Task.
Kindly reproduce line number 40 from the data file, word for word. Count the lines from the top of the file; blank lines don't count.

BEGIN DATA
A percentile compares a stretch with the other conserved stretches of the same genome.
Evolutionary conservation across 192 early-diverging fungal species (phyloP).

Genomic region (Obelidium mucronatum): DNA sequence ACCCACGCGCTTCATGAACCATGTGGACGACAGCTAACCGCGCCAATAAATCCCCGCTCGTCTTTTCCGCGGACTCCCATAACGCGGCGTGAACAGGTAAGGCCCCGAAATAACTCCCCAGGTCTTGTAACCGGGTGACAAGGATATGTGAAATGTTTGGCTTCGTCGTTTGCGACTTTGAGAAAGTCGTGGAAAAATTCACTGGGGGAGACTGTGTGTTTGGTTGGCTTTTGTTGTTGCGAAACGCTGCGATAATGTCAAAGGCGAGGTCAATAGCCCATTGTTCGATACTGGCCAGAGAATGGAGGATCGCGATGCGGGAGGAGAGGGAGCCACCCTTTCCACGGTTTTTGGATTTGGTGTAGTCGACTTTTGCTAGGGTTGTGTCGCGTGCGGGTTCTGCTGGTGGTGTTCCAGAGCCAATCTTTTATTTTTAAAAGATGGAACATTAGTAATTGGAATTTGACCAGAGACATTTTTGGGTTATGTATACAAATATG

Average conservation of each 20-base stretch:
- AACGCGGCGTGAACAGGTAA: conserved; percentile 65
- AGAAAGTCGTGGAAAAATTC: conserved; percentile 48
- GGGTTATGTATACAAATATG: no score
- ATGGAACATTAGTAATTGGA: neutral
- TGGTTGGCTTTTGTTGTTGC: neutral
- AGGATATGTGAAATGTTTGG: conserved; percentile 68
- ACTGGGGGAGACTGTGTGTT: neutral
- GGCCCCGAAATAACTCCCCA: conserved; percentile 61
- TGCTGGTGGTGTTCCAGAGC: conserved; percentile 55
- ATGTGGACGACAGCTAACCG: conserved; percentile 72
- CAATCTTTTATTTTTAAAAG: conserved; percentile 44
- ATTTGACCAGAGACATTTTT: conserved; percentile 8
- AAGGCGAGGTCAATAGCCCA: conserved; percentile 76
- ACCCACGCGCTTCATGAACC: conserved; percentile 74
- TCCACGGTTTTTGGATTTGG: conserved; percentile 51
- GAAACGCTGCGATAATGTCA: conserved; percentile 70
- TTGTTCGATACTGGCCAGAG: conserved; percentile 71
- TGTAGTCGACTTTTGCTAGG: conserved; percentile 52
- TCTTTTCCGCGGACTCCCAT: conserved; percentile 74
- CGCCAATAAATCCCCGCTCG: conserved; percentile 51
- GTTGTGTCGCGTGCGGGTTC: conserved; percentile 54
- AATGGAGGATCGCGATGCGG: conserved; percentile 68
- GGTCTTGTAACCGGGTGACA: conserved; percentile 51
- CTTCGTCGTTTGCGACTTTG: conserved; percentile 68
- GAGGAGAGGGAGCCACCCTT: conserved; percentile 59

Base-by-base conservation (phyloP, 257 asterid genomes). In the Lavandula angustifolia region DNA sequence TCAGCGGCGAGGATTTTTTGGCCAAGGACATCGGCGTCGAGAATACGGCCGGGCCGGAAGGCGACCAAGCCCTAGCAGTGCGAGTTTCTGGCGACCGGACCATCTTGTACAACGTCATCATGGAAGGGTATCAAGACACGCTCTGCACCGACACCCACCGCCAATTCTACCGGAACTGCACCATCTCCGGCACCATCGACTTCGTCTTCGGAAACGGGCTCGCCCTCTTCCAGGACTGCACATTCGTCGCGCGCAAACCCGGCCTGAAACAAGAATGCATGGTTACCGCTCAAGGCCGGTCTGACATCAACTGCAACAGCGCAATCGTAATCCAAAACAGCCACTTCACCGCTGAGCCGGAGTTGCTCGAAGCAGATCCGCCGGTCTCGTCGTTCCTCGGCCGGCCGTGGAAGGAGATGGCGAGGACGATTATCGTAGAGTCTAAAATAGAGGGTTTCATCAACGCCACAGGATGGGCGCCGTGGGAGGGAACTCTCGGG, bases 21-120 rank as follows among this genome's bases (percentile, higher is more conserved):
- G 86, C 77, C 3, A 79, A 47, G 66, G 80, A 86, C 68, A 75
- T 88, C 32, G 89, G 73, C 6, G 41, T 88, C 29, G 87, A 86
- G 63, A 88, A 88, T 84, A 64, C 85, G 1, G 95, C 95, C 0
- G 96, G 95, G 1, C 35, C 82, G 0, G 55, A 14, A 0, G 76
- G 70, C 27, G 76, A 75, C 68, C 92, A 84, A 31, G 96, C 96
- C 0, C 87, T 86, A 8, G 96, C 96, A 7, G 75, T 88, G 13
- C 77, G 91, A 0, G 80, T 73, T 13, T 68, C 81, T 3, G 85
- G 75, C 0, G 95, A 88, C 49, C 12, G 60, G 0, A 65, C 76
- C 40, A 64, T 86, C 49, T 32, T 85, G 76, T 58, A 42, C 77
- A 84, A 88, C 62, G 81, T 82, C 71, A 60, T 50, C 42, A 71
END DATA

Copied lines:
- A 84, A 88, C 62, G 81, T 82, C 71, A 60, T 50, C 42, A 71